The governor is chief executive of the state and serves as the political & ceremonial head of Georgia. The position of state governor wields much power, but is balanced by the power of the state’s congress. The powers of the governor are similar to that of president, but scaled back to a state level. The governor is commander-in-chief of the state’s military forces, has power to veto legislation, and is allowed to fill vacant positions in the Georgia Senate or House of Representatives. All state budget decisions fall under the power of the governor.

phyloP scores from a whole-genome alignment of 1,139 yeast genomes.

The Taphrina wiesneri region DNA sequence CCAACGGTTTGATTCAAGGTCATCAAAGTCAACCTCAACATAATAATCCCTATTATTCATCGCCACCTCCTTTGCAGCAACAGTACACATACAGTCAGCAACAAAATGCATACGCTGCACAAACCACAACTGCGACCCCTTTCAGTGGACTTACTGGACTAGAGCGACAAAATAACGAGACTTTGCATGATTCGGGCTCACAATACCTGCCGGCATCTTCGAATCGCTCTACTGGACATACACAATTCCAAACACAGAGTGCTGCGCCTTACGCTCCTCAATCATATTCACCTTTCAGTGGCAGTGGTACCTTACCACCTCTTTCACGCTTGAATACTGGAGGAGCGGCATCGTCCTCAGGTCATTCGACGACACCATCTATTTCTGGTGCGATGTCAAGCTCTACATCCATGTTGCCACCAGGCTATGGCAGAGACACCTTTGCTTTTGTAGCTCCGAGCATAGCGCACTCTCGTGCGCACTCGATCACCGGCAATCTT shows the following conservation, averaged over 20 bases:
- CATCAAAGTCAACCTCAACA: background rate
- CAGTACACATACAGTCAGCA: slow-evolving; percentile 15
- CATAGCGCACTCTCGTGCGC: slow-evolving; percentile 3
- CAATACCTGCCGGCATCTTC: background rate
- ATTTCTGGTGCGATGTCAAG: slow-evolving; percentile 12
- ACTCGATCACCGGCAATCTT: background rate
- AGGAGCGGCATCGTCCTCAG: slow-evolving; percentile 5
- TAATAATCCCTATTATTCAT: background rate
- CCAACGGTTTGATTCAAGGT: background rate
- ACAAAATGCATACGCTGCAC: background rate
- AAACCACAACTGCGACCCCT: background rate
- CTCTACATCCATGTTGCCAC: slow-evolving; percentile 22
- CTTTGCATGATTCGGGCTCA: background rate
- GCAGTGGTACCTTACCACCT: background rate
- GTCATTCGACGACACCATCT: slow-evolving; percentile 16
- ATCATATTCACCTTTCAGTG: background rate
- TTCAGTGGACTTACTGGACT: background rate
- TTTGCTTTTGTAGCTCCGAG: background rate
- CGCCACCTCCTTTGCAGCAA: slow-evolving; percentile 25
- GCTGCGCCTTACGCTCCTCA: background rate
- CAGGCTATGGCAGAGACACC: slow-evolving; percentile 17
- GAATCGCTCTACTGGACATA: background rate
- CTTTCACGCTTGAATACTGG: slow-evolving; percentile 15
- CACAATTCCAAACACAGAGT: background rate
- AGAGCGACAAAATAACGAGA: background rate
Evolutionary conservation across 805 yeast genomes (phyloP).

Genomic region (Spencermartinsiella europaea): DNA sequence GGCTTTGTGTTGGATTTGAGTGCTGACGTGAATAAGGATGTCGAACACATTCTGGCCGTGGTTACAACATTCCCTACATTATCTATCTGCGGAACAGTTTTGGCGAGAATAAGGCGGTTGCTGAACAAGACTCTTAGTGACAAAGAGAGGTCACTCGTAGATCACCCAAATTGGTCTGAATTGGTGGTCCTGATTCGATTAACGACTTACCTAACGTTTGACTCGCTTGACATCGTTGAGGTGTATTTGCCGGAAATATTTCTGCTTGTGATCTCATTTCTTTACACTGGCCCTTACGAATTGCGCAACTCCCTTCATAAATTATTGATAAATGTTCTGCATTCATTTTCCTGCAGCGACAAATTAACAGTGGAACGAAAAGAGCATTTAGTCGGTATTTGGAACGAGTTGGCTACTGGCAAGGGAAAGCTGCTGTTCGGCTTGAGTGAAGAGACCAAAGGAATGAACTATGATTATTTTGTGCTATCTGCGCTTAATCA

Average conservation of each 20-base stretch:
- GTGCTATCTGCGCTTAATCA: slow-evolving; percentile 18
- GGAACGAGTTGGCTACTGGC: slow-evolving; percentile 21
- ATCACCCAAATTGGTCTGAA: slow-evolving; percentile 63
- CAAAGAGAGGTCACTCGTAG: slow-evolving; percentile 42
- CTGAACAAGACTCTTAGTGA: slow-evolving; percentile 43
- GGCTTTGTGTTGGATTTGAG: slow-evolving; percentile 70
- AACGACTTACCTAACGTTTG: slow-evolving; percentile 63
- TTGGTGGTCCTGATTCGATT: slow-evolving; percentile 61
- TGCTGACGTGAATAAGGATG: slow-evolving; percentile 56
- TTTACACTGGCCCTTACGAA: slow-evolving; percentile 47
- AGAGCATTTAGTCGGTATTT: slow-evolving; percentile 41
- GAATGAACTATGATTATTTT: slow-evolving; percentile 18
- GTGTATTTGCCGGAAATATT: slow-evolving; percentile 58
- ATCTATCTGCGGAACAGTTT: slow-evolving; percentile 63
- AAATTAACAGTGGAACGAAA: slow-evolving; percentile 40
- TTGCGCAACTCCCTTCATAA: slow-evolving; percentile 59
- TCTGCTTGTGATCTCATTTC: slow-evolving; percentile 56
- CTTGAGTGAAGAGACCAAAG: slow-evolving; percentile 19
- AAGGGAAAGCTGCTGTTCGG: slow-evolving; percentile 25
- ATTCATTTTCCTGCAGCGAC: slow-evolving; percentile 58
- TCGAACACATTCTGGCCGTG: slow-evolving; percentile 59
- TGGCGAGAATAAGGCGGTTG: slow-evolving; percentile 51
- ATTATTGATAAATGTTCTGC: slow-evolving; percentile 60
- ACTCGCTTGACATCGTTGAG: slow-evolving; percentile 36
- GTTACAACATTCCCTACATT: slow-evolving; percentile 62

Gubernatorial candidates must be at least 30 years of age, a US citizen for 15 years, and resident of Georgia for 6 years. The governor of Georgia serves a term of four years. A candidate may serve two consecutive terms, but then must vacate the office for at least one term before running for the office again. In the event that governor dies or is unable to fulfill their duties, the lieutenant governor succeeds them until the next election.
Georgia’s founder, James Oglethorpe never held the official title, but he is considered to be the first governor of the state. John A. Treutlen was the state’s first official governor after British rule ended.